February 5, 2018

Star Trek: Voyager: "Persistence of Vision"

It is 30 October 1995, and time for another episode of Star Trek: Voyager.

As Voyager nears the territory of an isolationist civilization, Captain Janeway (Kate Mulgrew) is ordered by the Doctor (Robert Picardo) to take some much needed leave to relax and de-stress. She attempts to enjoy a gothic holo-novel - only to question her sanity when elements from the novel begin appearing outside of the holodeck.

"Persistence of Vision" is a faulty episode. It lacks focus, its plot wavers incessantly, and it really seems to be at loss as to how to effectively use the entire regular cast, but it also has a fairly strong concept behind it and a nicely unsettling adversary once everything is said and done. It's imperfect television, but ultimately entertaining television. I seem to be saying that a lot about Voyager's better episodes.

This episode marks the final outing of Janeway's gothic holo-novel. The writing team was getting feedback that viewers were not warning to it, denying future episodes of Carolyn Seymour's creepy Mrs Templeton or ever finding out what's hidden inside the manor's attic. I'm actually slightly sad to see it go, because with most of her screen time taken up with command activities it was nice to see another side to the character. I think it enriched her rather nicely.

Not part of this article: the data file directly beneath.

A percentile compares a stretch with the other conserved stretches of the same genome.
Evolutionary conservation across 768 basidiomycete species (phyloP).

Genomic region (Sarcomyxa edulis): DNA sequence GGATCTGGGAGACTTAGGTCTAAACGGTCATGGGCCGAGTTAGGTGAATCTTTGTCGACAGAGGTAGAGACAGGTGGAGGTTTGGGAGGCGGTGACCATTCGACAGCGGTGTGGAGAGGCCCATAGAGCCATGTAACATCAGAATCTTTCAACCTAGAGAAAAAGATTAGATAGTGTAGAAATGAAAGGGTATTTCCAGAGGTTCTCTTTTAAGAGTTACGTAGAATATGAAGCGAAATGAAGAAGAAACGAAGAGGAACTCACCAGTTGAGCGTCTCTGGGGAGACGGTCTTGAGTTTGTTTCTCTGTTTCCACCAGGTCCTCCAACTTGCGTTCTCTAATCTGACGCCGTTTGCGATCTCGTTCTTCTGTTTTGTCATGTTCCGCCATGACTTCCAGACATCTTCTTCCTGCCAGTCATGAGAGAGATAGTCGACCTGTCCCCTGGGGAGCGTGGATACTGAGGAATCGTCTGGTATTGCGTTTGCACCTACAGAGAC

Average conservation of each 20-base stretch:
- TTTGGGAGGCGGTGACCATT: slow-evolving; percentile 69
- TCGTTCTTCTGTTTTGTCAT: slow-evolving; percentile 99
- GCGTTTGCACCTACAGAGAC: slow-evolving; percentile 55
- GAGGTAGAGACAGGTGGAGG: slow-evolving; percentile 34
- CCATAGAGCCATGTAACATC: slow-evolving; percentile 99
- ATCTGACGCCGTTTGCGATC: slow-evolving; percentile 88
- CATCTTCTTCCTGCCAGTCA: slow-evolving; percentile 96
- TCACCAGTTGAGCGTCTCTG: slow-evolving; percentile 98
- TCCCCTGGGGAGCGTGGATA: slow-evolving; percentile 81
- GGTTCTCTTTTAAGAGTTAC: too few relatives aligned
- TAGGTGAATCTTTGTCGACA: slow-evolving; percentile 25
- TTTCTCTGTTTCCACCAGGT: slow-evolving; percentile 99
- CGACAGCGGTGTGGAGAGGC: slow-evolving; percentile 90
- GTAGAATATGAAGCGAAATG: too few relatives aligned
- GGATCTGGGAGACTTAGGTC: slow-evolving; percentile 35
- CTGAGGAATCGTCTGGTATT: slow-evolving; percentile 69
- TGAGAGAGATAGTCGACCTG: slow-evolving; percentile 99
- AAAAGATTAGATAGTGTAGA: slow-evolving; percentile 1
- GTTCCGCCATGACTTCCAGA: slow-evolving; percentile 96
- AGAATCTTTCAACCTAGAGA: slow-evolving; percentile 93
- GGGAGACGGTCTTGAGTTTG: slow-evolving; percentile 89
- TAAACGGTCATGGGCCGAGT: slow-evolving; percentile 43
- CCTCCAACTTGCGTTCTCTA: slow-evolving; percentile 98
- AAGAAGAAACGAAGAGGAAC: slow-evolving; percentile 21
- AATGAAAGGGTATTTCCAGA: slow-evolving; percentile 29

"Persistence of Vision" kicks off with Janeway seemingly hallucinating elements from her holo-novel, but after a while expands to showcase dream sequences and hallucinations by the entire Voyager crew. It's here where the episode loses focus, particularly when it comes to one or two weirdly misjudged sequences. A scene in which Torres (Roxann Biggs-Dawson) fantasises about a romance with Chakotay (Robert Beltran) doesn't ring true for either character.

The revelation of what is causing the incidents could have easily been weak, but a nice sting in the tail winds "Persistence of Vision" up with a twist. Strong direction by James Conway also helps to paper over any of the script weaknesses. This is a cut above the general run of poor episodes on Voyager, and gives Season 2 its third decent episode out of eight so far. The quality ratio rises to 38 per cent.

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